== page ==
Goodness You Can Grow

Frequently Asked Questions

Can you really ship trees or plants this time of the year?

Since we ship all of our plants potted in soil, yes we are able to offer shipment year round. In the winter, we monitor weather.com and hold shipment temporarily if weather is too extreme. We add insulation to the trees as weather dictates, packaging each carefully by hand to ensure the best possible tree when it arrives at your home. In the summer, we water very well before the plant's departure. Unlike our competitors who mostly ship bare rooted plant material, our plants, by traveling in the only soil they've ever known experience much less stress in transport.

What can I expect from the plant upon arrival?

If there are any leaf issues from transport, the plant usually re-foliates very quickly if allowed to acclimate a bit before transplanting.

How are your plants prepared to make their trip?

We carefully box each tree by hand, adding protective measures to absorb excessive vibration or movement while in transit. The root balls are then bagged to hold in moisture while the trees are on their way, with an additional card board collar placed over the tree to provide additional protection from the elements. Some leaf drop may occur, but the tree, once moved to a proper and safe location should re-foliate very quickly.

What are Plant Zone Maps?

Gardeners need a way to compare their garden climates with the climate where a plant is known to grow well. That's why climate zone maps were created. Zone maps are tools that show where various permanent landscape plants can adapt. If you want a shrub, perennial, or tree to survive and grow year after year, the plant must tolerate year-round conditions in your area, such as the lowest and highest temperatures and the amount and distribution of rainfall. (Citation: Website - The National Gardening Association)

The 1990 USDA Hardiness Zone Map

The USDA Hardiness Zone Map is one of several maps developed to provide this critical climate information. The USDA map is the one most gardeners in the eastern United States rely on, and the one that most national garden magazines, catalogs, books, and many nurseries currently use. This map divides North America into 11 separate zones. Each zone is 10°F warmer (or colder) in an average winter than the adjacent zone. (In some versions of the map, each zone is further divided into "a" and "b" regions.) (Citation: Website - The National Gardening Association)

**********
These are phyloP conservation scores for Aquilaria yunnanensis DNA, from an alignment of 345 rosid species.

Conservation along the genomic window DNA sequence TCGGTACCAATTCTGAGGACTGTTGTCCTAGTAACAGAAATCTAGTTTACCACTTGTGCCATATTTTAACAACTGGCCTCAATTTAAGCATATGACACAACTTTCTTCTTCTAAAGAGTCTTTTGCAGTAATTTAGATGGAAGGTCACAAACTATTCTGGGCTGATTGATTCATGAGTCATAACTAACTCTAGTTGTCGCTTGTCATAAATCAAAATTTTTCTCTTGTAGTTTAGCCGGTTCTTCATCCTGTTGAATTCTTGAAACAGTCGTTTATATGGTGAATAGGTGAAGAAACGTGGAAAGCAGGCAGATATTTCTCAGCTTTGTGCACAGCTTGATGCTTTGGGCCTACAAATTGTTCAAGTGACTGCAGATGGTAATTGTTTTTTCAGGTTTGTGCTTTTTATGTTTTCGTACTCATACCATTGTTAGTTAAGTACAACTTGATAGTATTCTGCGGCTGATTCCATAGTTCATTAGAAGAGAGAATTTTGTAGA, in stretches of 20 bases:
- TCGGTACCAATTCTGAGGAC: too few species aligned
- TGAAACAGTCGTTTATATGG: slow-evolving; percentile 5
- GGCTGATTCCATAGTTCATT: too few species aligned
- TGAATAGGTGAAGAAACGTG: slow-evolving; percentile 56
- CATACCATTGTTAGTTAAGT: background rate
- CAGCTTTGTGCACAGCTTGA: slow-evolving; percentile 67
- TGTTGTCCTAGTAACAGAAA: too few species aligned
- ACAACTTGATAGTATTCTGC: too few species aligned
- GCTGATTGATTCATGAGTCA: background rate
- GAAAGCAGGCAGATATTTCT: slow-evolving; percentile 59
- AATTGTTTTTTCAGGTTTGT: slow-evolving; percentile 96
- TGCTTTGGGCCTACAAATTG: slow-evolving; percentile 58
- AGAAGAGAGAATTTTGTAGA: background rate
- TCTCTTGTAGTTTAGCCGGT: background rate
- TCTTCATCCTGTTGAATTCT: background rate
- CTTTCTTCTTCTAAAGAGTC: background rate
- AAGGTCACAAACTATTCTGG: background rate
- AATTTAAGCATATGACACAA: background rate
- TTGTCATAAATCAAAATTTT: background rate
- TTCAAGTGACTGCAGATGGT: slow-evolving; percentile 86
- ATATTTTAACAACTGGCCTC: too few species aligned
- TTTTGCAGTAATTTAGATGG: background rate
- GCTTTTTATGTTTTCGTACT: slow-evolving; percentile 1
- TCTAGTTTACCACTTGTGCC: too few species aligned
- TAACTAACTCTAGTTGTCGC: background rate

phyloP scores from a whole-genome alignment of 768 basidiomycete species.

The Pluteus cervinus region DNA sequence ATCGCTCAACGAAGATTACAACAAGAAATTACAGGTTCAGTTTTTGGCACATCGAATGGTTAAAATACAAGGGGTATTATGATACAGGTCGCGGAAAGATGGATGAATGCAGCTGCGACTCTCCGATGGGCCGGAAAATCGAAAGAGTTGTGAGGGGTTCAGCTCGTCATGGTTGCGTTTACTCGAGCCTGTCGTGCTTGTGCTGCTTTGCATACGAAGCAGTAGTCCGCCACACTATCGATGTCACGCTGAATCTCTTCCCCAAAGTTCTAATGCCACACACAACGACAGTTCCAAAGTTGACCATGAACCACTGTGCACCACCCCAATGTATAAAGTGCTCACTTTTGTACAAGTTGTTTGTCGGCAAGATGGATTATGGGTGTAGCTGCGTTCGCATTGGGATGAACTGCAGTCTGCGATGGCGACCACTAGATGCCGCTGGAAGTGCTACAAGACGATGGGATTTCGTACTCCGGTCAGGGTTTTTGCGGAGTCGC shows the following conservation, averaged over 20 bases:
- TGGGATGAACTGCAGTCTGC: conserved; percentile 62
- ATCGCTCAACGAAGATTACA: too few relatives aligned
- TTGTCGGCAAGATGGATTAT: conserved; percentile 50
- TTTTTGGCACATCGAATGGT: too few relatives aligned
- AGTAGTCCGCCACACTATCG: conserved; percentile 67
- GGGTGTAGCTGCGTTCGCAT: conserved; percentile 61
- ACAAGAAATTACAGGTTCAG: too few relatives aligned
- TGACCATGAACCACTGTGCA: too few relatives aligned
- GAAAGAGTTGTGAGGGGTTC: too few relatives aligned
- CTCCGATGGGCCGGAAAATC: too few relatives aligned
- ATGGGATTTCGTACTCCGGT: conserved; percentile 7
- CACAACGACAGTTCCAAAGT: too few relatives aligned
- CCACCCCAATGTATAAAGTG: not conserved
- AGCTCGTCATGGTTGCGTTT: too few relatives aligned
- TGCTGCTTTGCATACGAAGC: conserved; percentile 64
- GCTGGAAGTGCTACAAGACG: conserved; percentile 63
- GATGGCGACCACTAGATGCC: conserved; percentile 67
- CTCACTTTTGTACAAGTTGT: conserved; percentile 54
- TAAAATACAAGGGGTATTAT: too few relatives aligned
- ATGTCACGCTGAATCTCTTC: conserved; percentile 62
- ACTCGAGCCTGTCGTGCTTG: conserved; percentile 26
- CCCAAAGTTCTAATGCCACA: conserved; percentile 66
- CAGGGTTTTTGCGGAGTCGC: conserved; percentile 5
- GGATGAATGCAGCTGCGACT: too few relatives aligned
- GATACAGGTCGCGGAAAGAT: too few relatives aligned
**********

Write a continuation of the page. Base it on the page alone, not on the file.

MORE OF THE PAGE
Great for the East

The USDA map does a fine job of delineating the garden climates of the eastern half of North America. That area is comparatively flat, so mapping is mostly a matter of drawing lines approximately parallel to the Gulf Coast every 120 miles or so as you move north. The lines tilt northeast as they approach the Eastern Seaboard. They also demarcate the special climates formed by the Great Lakes and by the Appalachian mountain ranges. (Citation: Website - The National Gardening Association)

Zone Map Drawbacks

But this map has shortcomings. In the eastern half of the country, the USDA map doesn't account for the beneficial effect of a snow cover over perennial plants, the regularity or absence of freeze-thaw cycles, or soil drainage during cold periods. And in the rest of the country (west of the 100th meridian, which runs roughly through the middle of North and South Dakota and down through Texas west of Laredo), the USDA map fails. (Citation: Website - The National Gardening Association)

Problems in the West

Many factors beside winter lows, such as elevation and precipitation, determine western growing climates in the West. Weather comes in from the Pacific Ocean and gradually becomes less marine (humid) and more continental (drier) as it moves over and around mountain range after mountain range. While cities in similar zones in the East can have similar climates and grow similar plants, in the West it varies greatly. For example, the weather and plants in low elevation, coastal Seattle are much different than in high elevation, inland Tucson, Arizona, even though they're in the same zone USDA zone 8. (Citation: Website - The National Gardening Association)

Where can I go to find the plant zone for my area?

Our friends at The National Gardening Association, have a wonderful tool available to find your USDA Hardiness Zone. CLICK HERE (external link) to access that site.

How do you succeed so well shipping plants in the heat of the summer?

Shipping through the summer, plant containers are bagged to hold in added soil moisture. Boxes are ventilated and the plants cushioned to absorb any road vibrations. Read more about our innovative packaging techniques HERE.